The Boy and His Dog

The boy loved his dog. His dog’s name was Buddy, but this gave no true insight into the depth of their friendship.

Whenever the boy was at school he wished he were with his buddy. He would be lost in his mind thinking about how, if he didn’t have school, he could spend so much more time with his dog.

He would think about how they would play together, run together, and be happy together. He would think about how much he wished nothing bad would happen to Buddy before he got a chance to see him next, and he would think about how much he would hurt anyone who dared do anything bad to his Buddy.

The boy would come home from school and pat his friend on the head before losing himself in his game. He would think about how he should really be playing with Buddy, and that he would definitely spend some time with Buddy after just one more level.

When the boy did spend time with Buddy he would play and run and laugh and think about how he didn’t want to lose his dog. He would throw Buddy’s ball while thinking about how much losing him would hurt. He would run through the park with Buddy and think about how empty a world would be without him. The boy’s eyes would often well up and he would think about how Buddy is here now, and that he should just enjoy the time they have. But what if he wasn’t here? The boy would imagine.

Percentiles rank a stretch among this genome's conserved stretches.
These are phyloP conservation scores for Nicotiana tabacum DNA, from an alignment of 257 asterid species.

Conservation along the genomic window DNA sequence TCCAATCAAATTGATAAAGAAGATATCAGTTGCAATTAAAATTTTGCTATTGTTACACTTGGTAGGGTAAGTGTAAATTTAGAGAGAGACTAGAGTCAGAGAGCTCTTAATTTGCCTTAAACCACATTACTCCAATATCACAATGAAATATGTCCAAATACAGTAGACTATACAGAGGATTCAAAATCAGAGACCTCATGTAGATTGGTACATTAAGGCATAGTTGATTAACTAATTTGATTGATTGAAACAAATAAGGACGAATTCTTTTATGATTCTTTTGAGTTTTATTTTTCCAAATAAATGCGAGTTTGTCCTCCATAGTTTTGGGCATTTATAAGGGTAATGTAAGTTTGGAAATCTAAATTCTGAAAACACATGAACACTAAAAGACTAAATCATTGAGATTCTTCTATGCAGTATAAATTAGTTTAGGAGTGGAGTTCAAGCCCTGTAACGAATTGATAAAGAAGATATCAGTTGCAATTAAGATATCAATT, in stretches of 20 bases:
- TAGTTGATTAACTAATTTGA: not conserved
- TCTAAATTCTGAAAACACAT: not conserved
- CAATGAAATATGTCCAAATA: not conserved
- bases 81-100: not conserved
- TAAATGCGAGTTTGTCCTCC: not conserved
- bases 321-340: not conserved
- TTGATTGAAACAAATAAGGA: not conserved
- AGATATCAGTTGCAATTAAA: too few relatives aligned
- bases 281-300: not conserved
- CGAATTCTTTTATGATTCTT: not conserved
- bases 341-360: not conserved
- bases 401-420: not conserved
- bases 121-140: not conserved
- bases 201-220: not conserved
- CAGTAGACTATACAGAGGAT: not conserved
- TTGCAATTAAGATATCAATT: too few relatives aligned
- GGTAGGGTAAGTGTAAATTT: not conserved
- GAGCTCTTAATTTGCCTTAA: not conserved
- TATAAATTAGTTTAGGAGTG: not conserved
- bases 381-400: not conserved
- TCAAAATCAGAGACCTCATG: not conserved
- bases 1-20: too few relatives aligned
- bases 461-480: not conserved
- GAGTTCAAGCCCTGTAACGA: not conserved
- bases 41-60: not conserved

Time passed and I cannot say the boy got better. He would still play with his friend, now and then, into his Buddy’s old age and as the reality of loss and the scarcity of time befell the boy’s mind he would spend more time there, in his mind. Buddy would bark for attention but the boy would say, “But what if I lost you?” and Buddy would bark, sniff and lick some more and the boy would continue, “How can I be happy when I know that one day you will be gone? Or an accident might happen and I will lose you so much sooner. I love you Buddy.”

What more can I say about the boy? He kept on this way and no accidents tragically befell his dog. His dog continued to strive for his friend’s attention until, eventually, old age wore his body down and Death herself came one night and, with the gentleness and love of a new mother, picked him up and carried him off, as she does with all dogs.

Then the boy cried.

He cried and he screamed and he yelled out in all his anguish, “Why didn’t I just enjoy my time with Buddy. If I knew he was going to live this long I would have worried so much less.” And the boy sat on his heels with his face in his palms, tears creeping through the cracks in his fingers, having learned nothing.



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